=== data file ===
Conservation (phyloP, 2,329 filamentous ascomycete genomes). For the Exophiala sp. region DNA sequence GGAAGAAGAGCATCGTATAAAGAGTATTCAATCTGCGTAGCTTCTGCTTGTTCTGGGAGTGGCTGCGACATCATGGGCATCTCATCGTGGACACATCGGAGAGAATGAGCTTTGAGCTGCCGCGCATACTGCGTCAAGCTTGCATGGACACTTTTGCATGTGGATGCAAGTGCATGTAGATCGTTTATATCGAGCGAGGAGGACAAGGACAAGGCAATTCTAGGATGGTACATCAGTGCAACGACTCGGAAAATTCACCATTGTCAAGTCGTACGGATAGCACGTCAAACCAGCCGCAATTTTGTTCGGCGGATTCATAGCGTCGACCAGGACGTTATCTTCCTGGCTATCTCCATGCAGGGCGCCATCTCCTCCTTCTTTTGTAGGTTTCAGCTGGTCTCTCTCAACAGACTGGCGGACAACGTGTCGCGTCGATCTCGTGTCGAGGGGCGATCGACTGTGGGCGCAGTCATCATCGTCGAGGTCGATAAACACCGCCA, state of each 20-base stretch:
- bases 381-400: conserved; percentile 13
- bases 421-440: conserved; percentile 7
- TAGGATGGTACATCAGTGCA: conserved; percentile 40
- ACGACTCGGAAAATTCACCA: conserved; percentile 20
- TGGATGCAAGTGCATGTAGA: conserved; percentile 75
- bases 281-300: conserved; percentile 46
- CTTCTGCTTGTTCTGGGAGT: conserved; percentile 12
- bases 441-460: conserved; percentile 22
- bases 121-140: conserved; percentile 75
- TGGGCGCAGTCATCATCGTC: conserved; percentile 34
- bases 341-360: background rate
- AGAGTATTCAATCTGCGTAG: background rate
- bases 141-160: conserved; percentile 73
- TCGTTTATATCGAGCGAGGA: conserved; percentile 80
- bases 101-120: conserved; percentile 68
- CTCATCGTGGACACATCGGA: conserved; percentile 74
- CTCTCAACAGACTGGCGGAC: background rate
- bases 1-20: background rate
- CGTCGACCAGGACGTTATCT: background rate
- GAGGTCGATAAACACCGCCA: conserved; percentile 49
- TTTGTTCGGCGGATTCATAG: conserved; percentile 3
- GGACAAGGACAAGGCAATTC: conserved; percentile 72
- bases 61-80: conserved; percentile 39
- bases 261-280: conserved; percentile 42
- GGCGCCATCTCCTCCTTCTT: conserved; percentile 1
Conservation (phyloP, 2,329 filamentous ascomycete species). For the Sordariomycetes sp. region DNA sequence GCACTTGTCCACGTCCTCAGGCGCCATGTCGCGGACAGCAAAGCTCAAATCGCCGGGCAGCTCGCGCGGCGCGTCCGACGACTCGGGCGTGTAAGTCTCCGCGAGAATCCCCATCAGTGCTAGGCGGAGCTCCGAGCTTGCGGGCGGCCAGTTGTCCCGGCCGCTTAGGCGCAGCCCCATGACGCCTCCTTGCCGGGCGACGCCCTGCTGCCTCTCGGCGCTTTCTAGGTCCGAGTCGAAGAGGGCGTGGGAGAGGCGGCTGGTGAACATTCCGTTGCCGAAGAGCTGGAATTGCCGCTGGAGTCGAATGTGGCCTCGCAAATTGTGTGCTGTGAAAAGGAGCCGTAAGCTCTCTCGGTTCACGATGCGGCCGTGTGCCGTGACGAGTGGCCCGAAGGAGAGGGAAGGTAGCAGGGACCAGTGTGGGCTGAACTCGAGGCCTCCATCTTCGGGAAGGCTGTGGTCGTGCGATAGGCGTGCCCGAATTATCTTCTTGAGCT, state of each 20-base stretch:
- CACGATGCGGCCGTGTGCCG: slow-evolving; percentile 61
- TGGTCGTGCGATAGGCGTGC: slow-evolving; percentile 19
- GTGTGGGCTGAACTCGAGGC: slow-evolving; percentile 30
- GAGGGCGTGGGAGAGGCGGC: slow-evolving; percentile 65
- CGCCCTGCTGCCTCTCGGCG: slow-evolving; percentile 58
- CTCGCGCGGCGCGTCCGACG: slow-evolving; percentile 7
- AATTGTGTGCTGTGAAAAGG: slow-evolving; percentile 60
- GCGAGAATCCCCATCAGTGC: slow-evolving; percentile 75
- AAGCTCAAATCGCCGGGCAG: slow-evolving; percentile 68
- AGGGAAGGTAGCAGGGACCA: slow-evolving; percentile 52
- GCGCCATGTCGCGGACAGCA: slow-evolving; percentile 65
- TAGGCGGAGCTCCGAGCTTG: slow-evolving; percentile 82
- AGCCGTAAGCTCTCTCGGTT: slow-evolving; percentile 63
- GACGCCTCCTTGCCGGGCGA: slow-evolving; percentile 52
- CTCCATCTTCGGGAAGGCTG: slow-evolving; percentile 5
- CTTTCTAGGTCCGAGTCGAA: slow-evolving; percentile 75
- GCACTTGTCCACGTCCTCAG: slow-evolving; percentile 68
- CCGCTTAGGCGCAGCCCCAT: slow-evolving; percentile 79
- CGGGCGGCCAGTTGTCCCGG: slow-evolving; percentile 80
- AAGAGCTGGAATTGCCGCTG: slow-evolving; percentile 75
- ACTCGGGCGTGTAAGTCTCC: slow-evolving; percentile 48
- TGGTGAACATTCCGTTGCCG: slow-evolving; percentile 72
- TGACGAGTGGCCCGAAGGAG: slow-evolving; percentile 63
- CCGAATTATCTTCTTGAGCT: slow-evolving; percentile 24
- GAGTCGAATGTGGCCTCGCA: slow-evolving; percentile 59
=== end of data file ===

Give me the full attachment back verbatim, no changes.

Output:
Conservation (phyloP, 2,329 filamentous ascomycete genomes). For the Exophiala sp. region DNA sequence GGAAGAAGAGCATCGTATAAAGAGTATTCAATCTGCGTAGCTTCTGCTTGTTCTGGGAGTGGCTGCGACATCATGGGCATCTCATCGTGGACACATCGGAGAGAATGAGCTTTGAGCTGCCGCGCATACTGCGTCAAGCTTGCATGGACACTTTTGCATGTGGATGCAAGTGCATGTAGATCGTTTATATCGAGCGAGGAGGACAAGGACAAGGCAATTCTAGGATGGTACATCAGTGCAACGACTCGGAAAATTCACCATTGTCAAGTCGTACGGATAGCACGTCAAACCAGCCGCAATTTTGTTCGGCGGATTCATAGCGTCGACCAGGACGTTATCTTCCTGGCTATCTCCATGCAGGGCGCCATCTCCTCCTTCTTTTGTAGGTTTCAGCTGGTCTCTCTCAACAGACTGGCGGACAACGTGTCGCGTCGATCTCGTGTCGAGGGGCGATCGACTGTGGGCGCAGTCATCATCGTCGAGGTCGATAAACACCGCCA, state of each 20-base stretch:
- bases 381-400: conserved; percentile 13
- bases 421-440: conserved; percentile 7
- TAGGATGGTACATCAGTGCA: conserved; percentile 40
- ACGACTCGGAAAATTCACCA: conserved; percentile 20
- TGGATGCAAGTGCATGTAGA: conserved; percentile 75
- bases 281-300: conserved; percentile 46
- CTTCTGCTTGTTCTGGGAGT: conserved; percentile 12
- bases 441-460: conserved; percentile 22
- bases 121-140: conserved; percentile 75
- TGGGCGCAGTCATCATCGTC: conserved; percentile 34
- bases 341-360: background rate
- AGAGTATTCAATCTGCGTAG: background rate
- bases 141-160: conserved; percentile 73
- TCGTTTATATCGAGCGAGGA: conserved; percentile 80
- bases 101-120: conserved; percentile 68
- CTCATCGTGGACACATCGGA: conserved; percentile 74
- CTCTCAACAGACTGGCGGAC: background rate
- bases 1-20: background rate
- CGTCGACCAGGACGTTATCT: background rate
- GAGGTCGATAAACACCGCCA: conserved; percentile 49
- TTTGTTCGGCGGATTCATAG: conserved; percentile 3
- GGACAAGGACAAGGCAATTC: conserved; percentile 72
- bases 61-80: conserved; percentile 39
- bases 261-280: conserved; percentile 42
- GGCGCCATCTCCTCCTTCTT: conserved; percentile 1
Conservation (phyloP, 2,329 filamentous ascomycete species). For the Sordariomycetes sp. region DNA sequence GCACTTGTCCACGTCCTCAGGCGCCATGTCGCGGACAGCAAAGCTCAAATCGCCGGGCAGCTCGCGCGGCGCGTCCGACGACTCGGGCGTGTAAGTCTCCGCGAGAATCCCCATCAGTGCTAGGCGGAGCTCCGAGCTTGCGGGCGGCCAGTTGTCCCGGCCGCTTAGGCGCAGCCCCATGACGCCTCCTTGCCGGGCGACGCCCTGCTGCCTCTCGGCGCTTTCTAGGTCCGAGTCGAAGAGGGCGTGGGAGAGGCGGCTGGTGAACATTCCGTTGCCGAAGAGCTGGAATTGCCGCTGGAGTCGAATGTGGCCTCGCAAATTGTGTGCTGTGAAAAGGAGCCGTAAGCTCTCTCGGTTCACGATGCGGCCGTGTGCCGTGACGAGTGGCCCGAAGGAGAGGGAAGGTAGCAGGGACCAGTGTGGGCTGAACTCGAGGCCTCCATCTTCGGGAAGGCTGTGGTCGTGCGATAGGCGTGCCCGAATTATCTTCTTGAGCT, state of each 20-base stretch:
- CACGATGCGGCCGTGTGCCG: slow-evolving; percentile 61
- TGGTCGTGCGATAGGCGTGC: slow-evolving; percentile 19
- GTGTGGGCTGAACTCGAGGC: slow-evolving; percentile 30
- GAGGGCGTGGGAGAGGCGGC: slow-evolving; percentile 65
- CGCCCTGCTGCCTCTCGGCG: slow-evolving; percentile 58
- CTCGCGCGGCGCGTCCGACG: slow-evolving; percentile 7
- AATTGTGTGCTGTGAAAAGG: slow-evolving; percentile 60
- GCGAGAATCCCCATCAGTGC: slow-evolving; percentile 75
- AAGCTCAAATCGCCGGGCAG: slow-evolving; percentile 68
- AGGGAAGGTAGCAGGGACCA: slow-evolving; percentile 52
- GCGCCATGTCGCGGACAGCA: slow-evolving; percentile 65
- TAGGCGGAGCTCCGAGCTTG: slow-evolving; percentile 82
- AGCCGTAAGCTCTCTCGGTT: slow-evolving; percentile 63
- GACGCCTCCTTGCCGGGCGA: slow-evolving; percentile 52
- CTCCATCTTCGGGAAGGCTG: slow-evolving; percentile 5
- CTTTCTAGGTCCGAGTCGAA: slow-evolving; percentile 75
- GCACTTGTCCACGTCCTCAG: slow-evolving; percentile 68
- CCGCTTAGGCGCAGCCCCAT: slow-evolving; percentile 79
- CGGGCGGCCAGTTGTCCCGG: slow-evolving; percentile 80
- AAGAGCTGGAATTGCCGCTG: slow-evolving; percentile 75
- ACTCGGGCGTGTAAGTCTCC: slow-evolving; percentile 48
- TGGTGAACATTCCGTTGCCG: slow-evolving; percentile 72
- TGACGAGTGGCCCGAAGGAG: slow-evolving; percentile 63
- CCGAATTATCTTCTTGAGCT: slow-evolving; percentile 24
- GAGTCGAATGTGGCCTCGCA: slow-evolving; percentile 59